Cochlear compound action potentials from high-level tone bursts originate from wide cochlear regions that are offset toward the most sensitive cochlear region
Cochlear compound action potentials from high-level tone bursts originate from wide cochlear regions that are offset toward the most sensitive cochlear region. Little is known about the spatial origins of auditory nerve (AN) compound action potentials (CAPs) evoked by moderate to intense sounds. We studied the spatial origins of AN CAPs evoked by 2-to 16-kHz tone bursts at several sound levels by slowly injecting kainic acid solution into the cochlear apex of anesthetized guinea pigs. As the solution flowed from apex to base, it sequentially reduced CAP responses from low-to high-frequency cochlear regions. The times at which CAPs were reduced, combined with the cochlear location traversed by the solution at that time, showed the cochlear origin of the removed CAP component. For low-level tone bursts, the CAP origin along the cochlea was centered at the characteristic frequency (CF). As sound level increased, the CAP center shifted basally for low-frequency tone bursts but apically for high-frequency tone bursts. The apical shift was surprising because it is opposite the shift expected from AN tuning curve and basilar membrane motion asymmetries. For almost all high-level tone bursts, CAP spatial origins extended over 2 octaves along the cochlea. Surprisingly, CAPs evoked by high-level low-frequency (including 2 kHz) tone bursts showed little CAP contribution from CF regions ≤ 2 kHz. Our results can be mostly explained by spectral splatter from the tone-burst rise times, excitation in AN tuning-curve “tails,” and asynchronous AN responses to high-level energy ≤ 2 kHz. This is the first time CAP origins have been identified by a spatially specific technique. Our results show the need for revising the interpretation of the cochlear origins of high-level CAPs-ABR wave 1. NEW & NOTEWORTHY Cochlear compound action potentials (CAPs) and auditory brain stem responses (ABRs) are routinely used in laboratories and clinics. They are typically interpreted as arising from the cochlear region tuned to the stimulus frequency. However, as sound level is increased, the cochlear origins of CAPs from tone bursts of all frequencies become very wide and their centers shift toward the most sensitive cochlear region. The standard interpretation of CAPs and ABRs from moderate to intense stimuli needs revision.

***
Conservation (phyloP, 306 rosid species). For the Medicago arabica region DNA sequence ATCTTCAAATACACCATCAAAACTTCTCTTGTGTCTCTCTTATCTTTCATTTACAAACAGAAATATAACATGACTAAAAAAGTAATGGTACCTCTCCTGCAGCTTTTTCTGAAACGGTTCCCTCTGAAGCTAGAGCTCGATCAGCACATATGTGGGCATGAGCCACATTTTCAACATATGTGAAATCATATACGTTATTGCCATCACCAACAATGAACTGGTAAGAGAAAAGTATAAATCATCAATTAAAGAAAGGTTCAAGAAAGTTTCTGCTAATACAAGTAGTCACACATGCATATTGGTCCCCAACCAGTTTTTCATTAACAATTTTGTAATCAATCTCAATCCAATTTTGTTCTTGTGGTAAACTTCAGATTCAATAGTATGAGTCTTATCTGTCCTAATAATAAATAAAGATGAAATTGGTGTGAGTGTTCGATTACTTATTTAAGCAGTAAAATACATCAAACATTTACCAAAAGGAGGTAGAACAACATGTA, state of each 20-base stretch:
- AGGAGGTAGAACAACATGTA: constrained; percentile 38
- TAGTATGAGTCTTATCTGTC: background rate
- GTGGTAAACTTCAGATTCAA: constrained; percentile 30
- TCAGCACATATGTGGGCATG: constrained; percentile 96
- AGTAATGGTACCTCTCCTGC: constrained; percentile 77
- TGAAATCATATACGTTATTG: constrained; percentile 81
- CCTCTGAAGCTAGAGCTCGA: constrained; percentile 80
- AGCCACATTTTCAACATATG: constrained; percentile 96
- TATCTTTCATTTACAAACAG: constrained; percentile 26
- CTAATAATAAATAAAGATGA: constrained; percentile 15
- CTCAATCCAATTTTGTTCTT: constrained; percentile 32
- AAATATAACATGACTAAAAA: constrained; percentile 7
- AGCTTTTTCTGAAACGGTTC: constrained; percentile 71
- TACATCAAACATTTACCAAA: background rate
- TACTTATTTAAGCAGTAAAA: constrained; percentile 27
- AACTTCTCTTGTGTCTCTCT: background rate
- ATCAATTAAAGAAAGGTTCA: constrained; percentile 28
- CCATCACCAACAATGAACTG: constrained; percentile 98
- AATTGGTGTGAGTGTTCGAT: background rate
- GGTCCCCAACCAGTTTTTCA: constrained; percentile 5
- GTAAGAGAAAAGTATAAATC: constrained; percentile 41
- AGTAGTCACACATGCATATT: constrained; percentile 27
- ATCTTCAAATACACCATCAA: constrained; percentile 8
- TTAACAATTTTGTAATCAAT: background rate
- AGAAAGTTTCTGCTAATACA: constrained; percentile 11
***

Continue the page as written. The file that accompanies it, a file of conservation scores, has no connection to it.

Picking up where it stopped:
Communication Sciences and Disorders
Auditory brain stem response, Cochlear action potential, Electrocochleography, Kainic acid, Synaptopathy
Lee, Choongheon, John J. Guinan Jr, Mark A. Rutherford, Wafaa A. Kaf, Kaitlyn M. Kennedy, Craig A. Buchman, Alec N. Salt, and Jeffery T. Lichtenhan. "Cochlear compound action potentials from high-level tone bursts originate from wide cochlear regions that are offset toward the most sensitive cochlear region." Journal of neurophysiology 121, no. 3 (2019): 1018-1033.
Journal of Neurophysiology